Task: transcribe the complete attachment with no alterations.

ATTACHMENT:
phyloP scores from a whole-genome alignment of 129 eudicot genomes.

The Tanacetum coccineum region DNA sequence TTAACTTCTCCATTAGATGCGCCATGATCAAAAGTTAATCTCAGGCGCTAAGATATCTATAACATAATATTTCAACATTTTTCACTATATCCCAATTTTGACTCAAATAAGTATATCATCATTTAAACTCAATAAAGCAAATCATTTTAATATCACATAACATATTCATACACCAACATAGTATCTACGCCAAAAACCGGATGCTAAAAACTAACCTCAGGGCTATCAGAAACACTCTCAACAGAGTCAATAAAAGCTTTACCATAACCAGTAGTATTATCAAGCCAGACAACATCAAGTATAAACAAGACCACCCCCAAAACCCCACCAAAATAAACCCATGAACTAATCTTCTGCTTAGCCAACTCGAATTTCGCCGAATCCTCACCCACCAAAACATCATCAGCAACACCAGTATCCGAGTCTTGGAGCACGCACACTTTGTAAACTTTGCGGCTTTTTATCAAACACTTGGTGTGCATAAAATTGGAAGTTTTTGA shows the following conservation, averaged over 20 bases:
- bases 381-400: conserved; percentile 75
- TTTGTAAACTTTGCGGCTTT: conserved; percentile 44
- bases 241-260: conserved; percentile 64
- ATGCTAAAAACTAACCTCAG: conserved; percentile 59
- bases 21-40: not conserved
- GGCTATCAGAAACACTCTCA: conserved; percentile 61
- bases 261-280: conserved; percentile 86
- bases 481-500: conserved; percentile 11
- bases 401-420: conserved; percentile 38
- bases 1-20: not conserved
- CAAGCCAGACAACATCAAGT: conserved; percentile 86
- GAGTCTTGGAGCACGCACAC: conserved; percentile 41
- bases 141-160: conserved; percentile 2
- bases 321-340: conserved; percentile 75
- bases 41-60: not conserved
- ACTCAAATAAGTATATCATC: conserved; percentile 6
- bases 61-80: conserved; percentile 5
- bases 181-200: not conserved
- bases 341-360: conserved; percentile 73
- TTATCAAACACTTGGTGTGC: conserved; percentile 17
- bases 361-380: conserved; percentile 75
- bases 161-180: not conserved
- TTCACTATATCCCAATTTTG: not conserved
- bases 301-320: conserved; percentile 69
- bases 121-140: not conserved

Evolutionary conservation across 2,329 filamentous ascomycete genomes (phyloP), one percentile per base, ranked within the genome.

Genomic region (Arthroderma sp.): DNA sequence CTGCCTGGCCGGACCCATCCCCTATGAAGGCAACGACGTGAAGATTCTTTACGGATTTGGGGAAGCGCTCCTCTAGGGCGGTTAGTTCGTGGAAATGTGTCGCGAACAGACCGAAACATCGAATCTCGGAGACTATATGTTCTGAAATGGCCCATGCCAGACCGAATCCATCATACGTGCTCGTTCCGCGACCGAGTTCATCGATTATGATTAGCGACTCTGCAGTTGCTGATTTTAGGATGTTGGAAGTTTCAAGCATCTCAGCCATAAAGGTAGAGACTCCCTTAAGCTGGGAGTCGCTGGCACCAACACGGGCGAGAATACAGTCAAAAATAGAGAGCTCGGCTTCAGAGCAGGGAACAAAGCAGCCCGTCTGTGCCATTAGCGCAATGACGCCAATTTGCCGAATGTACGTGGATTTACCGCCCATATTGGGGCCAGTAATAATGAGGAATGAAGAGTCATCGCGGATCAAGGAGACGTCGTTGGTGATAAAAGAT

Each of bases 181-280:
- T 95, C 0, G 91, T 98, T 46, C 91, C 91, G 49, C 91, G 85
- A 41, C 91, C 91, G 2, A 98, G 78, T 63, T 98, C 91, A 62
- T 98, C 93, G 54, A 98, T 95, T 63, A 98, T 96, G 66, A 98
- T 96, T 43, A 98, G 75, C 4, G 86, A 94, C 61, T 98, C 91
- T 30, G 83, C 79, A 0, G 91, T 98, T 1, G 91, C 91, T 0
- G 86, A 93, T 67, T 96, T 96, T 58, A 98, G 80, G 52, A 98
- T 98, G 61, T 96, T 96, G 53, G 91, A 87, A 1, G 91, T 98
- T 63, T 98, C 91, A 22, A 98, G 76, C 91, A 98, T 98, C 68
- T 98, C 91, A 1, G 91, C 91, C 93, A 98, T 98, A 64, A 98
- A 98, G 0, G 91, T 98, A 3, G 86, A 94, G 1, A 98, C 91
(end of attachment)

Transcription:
phyloP scores from a whole-genome alignment of 129 eudicot genomes.

The Tanacetum coccineum region DNA sequence TTAACTTCTCCATTAGATGCGCCATGATCAAAAGTTAATCTCAGGCGCTAAGATATCTATAACATAATATTTCAACATTTTTCACTATATCCCAATTTTGACTCAAATAAGTATATCATCATTTAAACTCAATAAAGCAAATCATTTTAATATCACATAACATATTCATACACCAACATAGTATCTACGCCAAAAACCGGATGCTAAAAACTAACCTCAGGGCTATCAGAAACACTCTCAACAGAGTCAATAAAAGCTTTACCATAACCAGTAGTATTATCAAGCCAGACAACATCAAGTATAAACAAGACCACCCCCAAAACCCCACCAAAATAAACCCATGAACTAATCTTCTGCTTAGCCAACTCGAATTTCGCCGAATCCTCACCCACCAAAACATCATCAGCAACACCAGTATCCGAGTCTTGGAGCACGCACACTTTGTAAACTTTGCGGCTTTTTATCAAACACTTGGTGTGCATAAAATTGGAAGTTTTTGA shows the following conservation, averaged over 20 bases:
- bases 381-400: conserved; percentile 75
- TTTGTAAACTTTGCGGCTTT: conserved; percentile 44
- bases 241-260: conserved; percentile 64
- ATGCTAAAAACTAACCTCAG: conserved; percentile 59
- bases 21-40: not conserved
- GGCTATCAGAAACACTCTCA: conserved; percentile 61
- bases 261-280: conserved; percentile 86
- bases 481-500: conserved; percentile 11
- bases 401-420: conserved; percentile 38
- bases 1-20: not conserved
- CAAGCCAGACAACATCAAGT: conserved; percentile 86
- GAGTCTTGGAGCACGCACAC: conserved; percentile 41
- bases 141-160: conserved; percentile 2
- bases 321-340: conserved; percentile 75
- bases 41-60: not conserved
- ACTCAAATAAGTATATCATC: conserved; percentile 6
- bases 61-80: conserved; percentile 5
- bases 181-200: not conserved
- bases 341-360: conserved; percentile 73
- TTATCAAACACTTGGTGTGC: conserved; percentile 17
- bases 361-380: conserved; percentile 75
- bases 161-180: not conserved
- TTCACTATATCCCAATTTTG: not conserved
- bases 301-320: conserved; percentile 69
- bases 121-140: not conserved

Evolutionary conservation across 2,329 filamentous ascomycete genomes (phyloP), one percentile per base, ranked within the genome.

Genomic region (Arthroderma sp.): DNA sequence CTGCCTGGCCGGACCCATCCCCTATGAAGGCAACGACGTGAAGATTCTTTACGGATTTGGGGAAGCGCTCCTCTAGGGCGGTTAGTTCGTGGAAATGTGTCGCGAACAGACCGAAACATCGAATCTCGGAGACTATATGTTCTGAAATGGCCCATGCCAGACCGAATCCATCATACGTGCTCGTTCCGCGACCGAGTTCATCGATTATGATTAGCGACTCTGCAGTTGCTGATTTTAGGATGTTGGAAGTTTCAAGCATCTCAGCCATAAAGGTAGAGACTCCCTTAAGCTGGGAGTCGCTGGCACCAACACGGGCGAGAATACAGTCAAAAATAGAGAGCTCGGCTTCAGAGCAGGGAACAAAGCAGCCCGTCTGTGCCATTAGCGCAATGACGCCAATTTGCCGAATGTACGTGGATTTACCGCCCATATTGGGGCCAGTAATAATGAGGAATGAAGAGTCATCGCGGATCAAGGAGACGTCGTTGGTGATAAAAGAT

Each of bases 181-280:
- T 95, C 0, G 91, T 98, T 46, C 91, C 91, G 49, C 91, G 85
- A 41, C 91, C 91, G 2, A 98, G 78, T 63, T 98, C 91, A 62
- T 98, C 93, G 54, A 98, T 95, T 63, A 98, T 96, G 66, A 98
- T 96, T 43, A 98, G 75, C 4, G 86, A 94, C 61, T 98, C 91
- T 30, G 83, C 79, A 0, G 91, T 98, T 1, G 91, C 91, T 0
- G 86, A 93, T 67, T 96, T 96, T 58, A 98, G 80, G 52, A 98
- T 98, G 61, T 96, T 96, G 53, G 91, A 87, A 1, G 91, T 98
- T 63, T 98, C 91, A 22, A 98, G 76, C 91, A 98, T 98, C 68
- T 98, C 91, A 1, G 91, C 91, C 93, A 98, T 98, A 64, A 98
- A 98, G 0, G 91, T 98, A 3, G 86, A 94, G 1, A 98, C 91